The Reaper, by Vincent Van Gogh. 1889. Collection of Van Gogh Museum, Amsterdam.

To borrow a line from Sidney Poitier’s character in The Simple Life of Noah Dearborn, it’s ok to be angry. There are places and times when anger is the appropriate response. These days it isn’t difficult to find such a place or time.

The caution comes when we consider why Jesus was angry and who crossed him — religious people. If Christianity has it right, God Almighty incarnate was ticked off with some religious people.

There’s plenty of irony.

Rules. Rules can be a fine way to achieve an end. Rules can be tools, a method. Consider the rule of a monastery—some things laid aside, others picked up. Rising before sunrise to pray. Perhaps keeping silence. Obedience. Or consider keeping the Sabbath. Even today, observant Jews may find the rules of the Sabbath challenging, restraining, or they may find keeping the Sabbath to be liberating, freeing, restorative, which is the entire point, of course.†

The religious people complaining to Jesus wanted to bind God in rules for which they had forgotten the meaning. They were like men who set out on a journey but forgot their destination.

Rules aren’t the point. They’re just the method.

Here’s something else that is fascinating — Jesus answered them with a story, not an argument. He told them a story about David eating the bread of the Presence, bread reserved for the priests. It’s a story about one of God’s favorite people breaking the rules. (You can find it in 1 Samuel 21.) Maybe that’s one of the reasons God loved David: all those rules he left scattered behind him like broken pottery.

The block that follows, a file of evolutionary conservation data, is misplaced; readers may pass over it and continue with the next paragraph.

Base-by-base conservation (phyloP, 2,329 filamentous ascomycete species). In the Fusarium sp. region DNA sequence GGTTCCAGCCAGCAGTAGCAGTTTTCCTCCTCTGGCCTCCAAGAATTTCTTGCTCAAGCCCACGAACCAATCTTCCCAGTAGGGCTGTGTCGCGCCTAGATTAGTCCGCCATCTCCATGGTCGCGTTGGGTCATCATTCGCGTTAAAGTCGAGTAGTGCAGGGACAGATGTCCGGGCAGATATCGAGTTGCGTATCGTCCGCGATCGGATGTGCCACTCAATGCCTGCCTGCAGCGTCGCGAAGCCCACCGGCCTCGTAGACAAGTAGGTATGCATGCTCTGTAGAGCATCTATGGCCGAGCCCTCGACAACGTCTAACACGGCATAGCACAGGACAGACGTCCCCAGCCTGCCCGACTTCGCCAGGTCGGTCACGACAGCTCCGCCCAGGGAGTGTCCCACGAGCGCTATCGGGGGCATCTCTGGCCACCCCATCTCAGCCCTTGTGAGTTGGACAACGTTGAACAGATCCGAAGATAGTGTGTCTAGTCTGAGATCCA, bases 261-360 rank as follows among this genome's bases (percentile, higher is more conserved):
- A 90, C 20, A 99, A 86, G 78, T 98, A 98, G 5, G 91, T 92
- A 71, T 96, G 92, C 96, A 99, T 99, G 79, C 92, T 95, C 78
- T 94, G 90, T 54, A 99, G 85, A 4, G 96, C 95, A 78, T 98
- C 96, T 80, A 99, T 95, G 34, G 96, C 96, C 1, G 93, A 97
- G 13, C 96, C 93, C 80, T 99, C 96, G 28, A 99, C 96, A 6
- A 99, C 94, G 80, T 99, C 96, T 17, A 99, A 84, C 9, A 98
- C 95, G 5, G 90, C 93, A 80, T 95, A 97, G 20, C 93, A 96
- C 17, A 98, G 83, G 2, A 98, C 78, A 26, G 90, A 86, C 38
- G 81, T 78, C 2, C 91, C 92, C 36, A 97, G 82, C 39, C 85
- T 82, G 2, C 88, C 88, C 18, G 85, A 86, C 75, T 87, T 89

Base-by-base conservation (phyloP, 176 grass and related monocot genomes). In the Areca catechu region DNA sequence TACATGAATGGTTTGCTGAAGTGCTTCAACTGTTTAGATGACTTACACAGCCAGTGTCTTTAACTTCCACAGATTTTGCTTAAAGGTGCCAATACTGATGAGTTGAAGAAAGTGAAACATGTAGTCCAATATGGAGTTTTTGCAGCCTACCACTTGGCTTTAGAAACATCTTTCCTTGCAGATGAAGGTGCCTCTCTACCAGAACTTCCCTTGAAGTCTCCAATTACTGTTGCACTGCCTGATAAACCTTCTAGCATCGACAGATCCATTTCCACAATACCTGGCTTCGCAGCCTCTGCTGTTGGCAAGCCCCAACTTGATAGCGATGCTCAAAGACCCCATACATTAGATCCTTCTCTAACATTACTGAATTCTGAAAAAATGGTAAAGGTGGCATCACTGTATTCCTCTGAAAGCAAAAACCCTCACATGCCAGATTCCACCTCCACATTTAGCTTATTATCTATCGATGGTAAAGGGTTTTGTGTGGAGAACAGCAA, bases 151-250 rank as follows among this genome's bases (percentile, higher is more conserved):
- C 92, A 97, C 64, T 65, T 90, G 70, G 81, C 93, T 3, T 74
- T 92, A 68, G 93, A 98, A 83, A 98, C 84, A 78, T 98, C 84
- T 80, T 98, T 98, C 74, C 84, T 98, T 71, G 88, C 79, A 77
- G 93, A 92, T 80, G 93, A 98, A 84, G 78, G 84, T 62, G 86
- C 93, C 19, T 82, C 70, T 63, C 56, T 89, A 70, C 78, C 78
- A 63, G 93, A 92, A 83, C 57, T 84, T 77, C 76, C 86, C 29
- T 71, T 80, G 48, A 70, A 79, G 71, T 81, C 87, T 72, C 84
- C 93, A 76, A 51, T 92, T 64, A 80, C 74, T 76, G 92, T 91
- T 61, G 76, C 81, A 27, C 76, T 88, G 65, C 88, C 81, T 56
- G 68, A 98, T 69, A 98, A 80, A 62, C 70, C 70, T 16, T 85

David is on the run, hungry, fleeing for his life from Saul, the unhinged, autocratic king. The priest Ahimelech gives David sacred bread to eat, and he also gives David the sword of Goliath that oddly enough had been kept in the sanctuary — holy food and an oversized weapon. When word reaches Saul of what the priest has done, Saul orders Ahimelech and his fellow priests to be slaughtered, along with their families. It’s not a pretty story.

The Harvest, by Vincent Van Gogh. 1888. Collection of Van Gogh Museum, Amsterdam
The Harvest, by Vincent Van Gogh. 1888. Collection of Van Gogh Museum, Amsterdam

Jesus tells the religious folk who were objecting to hungry people picking grain on the Sabbath that the Sabbath day was made for humankind, not the other way around. Jesus is reminding them of the reason for the Torah, the law — to enrich the lives of people, to open a relationship with the Divine. They could not grasp it, having long before traded the law for their rules.

Their rules were easier. Focus on the Torah would have kept their eyes on God, which may have been wonderful or terrible, but never comfortable. Focusing on their rules let them divert their attention from the Divine. They subverted their own experience of faith.

We’re supposed to criticize the rule-keepers. At least, that seems to be the way of present day Christianity. Point at the ridiculous critics, shake our heads at their short-sightedness. Maybe that’s part of the reason that Jesus was angry. He knew that all these years later, we’d share one thing, at least, in common with the rule-keepers — we think that we are better at being good. And in focusing on behavioral delimiters, boundaries of acceptable Christian behavior, we loose track of our goal. Generally speaking, Christian ethics, like the ethics of every major religion, result in good behavior, good citizens, good neighbors, but that isn’t the point. You can achieve that same level of ethical behavior as an agnostic or an atheist, it’s just that the basis of your rules would be different.